On April 24, 2013, the Rana Plaza garment factory in Dhaka, Bangladesh collapsed, killing over a thousand people and wounding thousands more. The deadliest garment factory accident in history, it caught the attention of people worldwide—filmmaker Andrew Morgan among them.
He was getting his morning coffee when he spotted the photo on the cover of the New York Times: two boys—similar in age to Mr. Morgan’s own sons—standing in front of a huge wall of missing persons signs. “That,” he told the Observer, “was the eye-opener for me.”
“When I started reading about that factory that collapsed—taking the lives of thousands of women making clothes for brands that I knew—I thought, in a modern world, how are we making clothing in a way that’s leading to this kind of loss of life?” Mr. Morgan said. “That’s what really made me begin to dig deeper.”
A little over two years later, Mr. Morgan’s documentary, The True Cost, debuts this Friday. The powerful film explores the oft-horrific and largely un-talked-about consequences of the so-called “fast fashion” movement—from garment workers’ inhumane working conditions, to manufacturing byproducts’ harmful effects on human health and the environment. It’s by no means an easy watch, but those who endure the gut-wrenching 90 minutes might find themselves rethinking the mindless, consumption-fueled shopping habits to which many of us have grown accustomed.
“We have a system of consumer capitalism that is built, more and more and more, on the consumption of disposable stuff,” Mr. Morgan said. “At the same time, we have a planet that cannot keep up with that consumption.”
As recently as the 1960s, America was still making 95 percent of its clothing, the documentary states. Today, the U.S. only makes about 3 percent—the rest outsourced to developing countries.
“The shift is moving ruthlessly towards a way of producing which only really looks after big business interest,” fashion designer Orsola de Castro says in the film.
But the boons for big business come at the expense—for starters—of the world’s 40 million garment workers, many of whom earn less than $3 a day. One of those workers—and one of the film’s undisputed heroes—is 23-year-old Shima, a Dhaka garment worker who leads a union at her factory. In a disturbing interview, Shima describes being locked in her workplace—alongside a group of female coworkers—and brutally beaten by factory supervisors. Still, she maintains an unwavering drive to create a better existence for garment workers—not to mention her young daughter, Nadia.
“There was just this fight inside of her,” Mr. Morgan recalled. “A fire in her eyes. Even though she’s really been repressed in a lot of ways, there’s some fire that hasn’t gone out.”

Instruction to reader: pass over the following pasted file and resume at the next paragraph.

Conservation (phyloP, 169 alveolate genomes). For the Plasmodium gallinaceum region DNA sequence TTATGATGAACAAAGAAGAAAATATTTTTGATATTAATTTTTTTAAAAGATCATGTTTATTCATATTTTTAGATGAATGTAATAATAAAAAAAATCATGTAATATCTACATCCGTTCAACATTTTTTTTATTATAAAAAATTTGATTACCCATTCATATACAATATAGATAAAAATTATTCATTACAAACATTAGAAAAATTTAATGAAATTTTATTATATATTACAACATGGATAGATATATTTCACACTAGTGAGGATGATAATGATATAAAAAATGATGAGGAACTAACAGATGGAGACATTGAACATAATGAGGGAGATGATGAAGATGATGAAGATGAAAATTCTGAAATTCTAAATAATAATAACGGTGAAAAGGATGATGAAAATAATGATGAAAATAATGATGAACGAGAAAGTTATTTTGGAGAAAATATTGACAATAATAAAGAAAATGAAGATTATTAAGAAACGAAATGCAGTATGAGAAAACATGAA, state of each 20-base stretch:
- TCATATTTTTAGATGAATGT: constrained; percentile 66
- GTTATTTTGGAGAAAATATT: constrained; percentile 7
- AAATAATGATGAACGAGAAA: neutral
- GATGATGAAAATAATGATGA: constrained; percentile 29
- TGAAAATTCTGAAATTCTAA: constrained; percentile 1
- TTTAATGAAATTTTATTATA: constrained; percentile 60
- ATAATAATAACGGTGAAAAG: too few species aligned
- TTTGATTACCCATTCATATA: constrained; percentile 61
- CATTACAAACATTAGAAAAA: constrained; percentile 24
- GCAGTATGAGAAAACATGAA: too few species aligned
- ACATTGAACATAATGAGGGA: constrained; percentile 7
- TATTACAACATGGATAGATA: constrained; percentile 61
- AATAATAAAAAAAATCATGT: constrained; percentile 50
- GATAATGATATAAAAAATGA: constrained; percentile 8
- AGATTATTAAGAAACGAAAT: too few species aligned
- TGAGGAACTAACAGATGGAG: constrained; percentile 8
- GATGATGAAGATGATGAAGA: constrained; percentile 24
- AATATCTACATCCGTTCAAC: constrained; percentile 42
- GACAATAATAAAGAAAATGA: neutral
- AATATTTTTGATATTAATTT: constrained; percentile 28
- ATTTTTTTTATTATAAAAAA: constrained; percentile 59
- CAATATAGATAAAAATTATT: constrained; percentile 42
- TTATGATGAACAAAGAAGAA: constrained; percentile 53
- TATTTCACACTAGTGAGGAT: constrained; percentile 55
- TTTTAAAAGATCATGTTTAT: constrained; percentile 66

“These people have nothing, and yet are risking everything,” he went on. “All we need to do is join them in their fight.”
And then there are the harmful effects of the pesticides used to grow cotton—both at home and abroad. In Punjab, India—the country’s largest user of pesticides—research has confirmed a sharp rise in birth defects, cancer and mental illness.
“You walk through and drive through so many parts of India, and you watch people handling these pesticides, spraying these cotton chemicals,” Mr. Morgan said. “No face masks, no gloves on—just no understanding or training around the fact that these are really, really intense chemicals.”
Even in America, Mr. Morgan found, middle-aged men in the agriculture industry were surprisingly prone to brain tumors.
Mr. Morgan described it as “really disappointing” that stores like H&M declined his invitation to participate in the documentary.
“When I started, I was much more optimistic there was going to be a big honest conversation involving all the key players,” he said. “We worked really hard—we didn’t just send a letter—we met with them, had multiple conversations with these folks. They didn’t want to. It was too high a risk for them.”
Since making the film, Mr. Morgan’s shopping habits have changed.
“Just realizing that human hands touched this piece of clothing you’re going to buy—just realizing the immense amount of natural resources went into creating this—helped me slow down the amount that I buy,” he said. “It helped me consider, ‘Is this piece of clothing something I really love, that I will really wear, that I will really hold onto?”
He suggests that consumers buy more from second-hand stores and participate in clothing swaps.
“At the very least,” he said, “I hope you never pick up piece of clothing in store and think of it the same way.”
The True Cost will run for a weeklong engagement at New York’s IFC Center.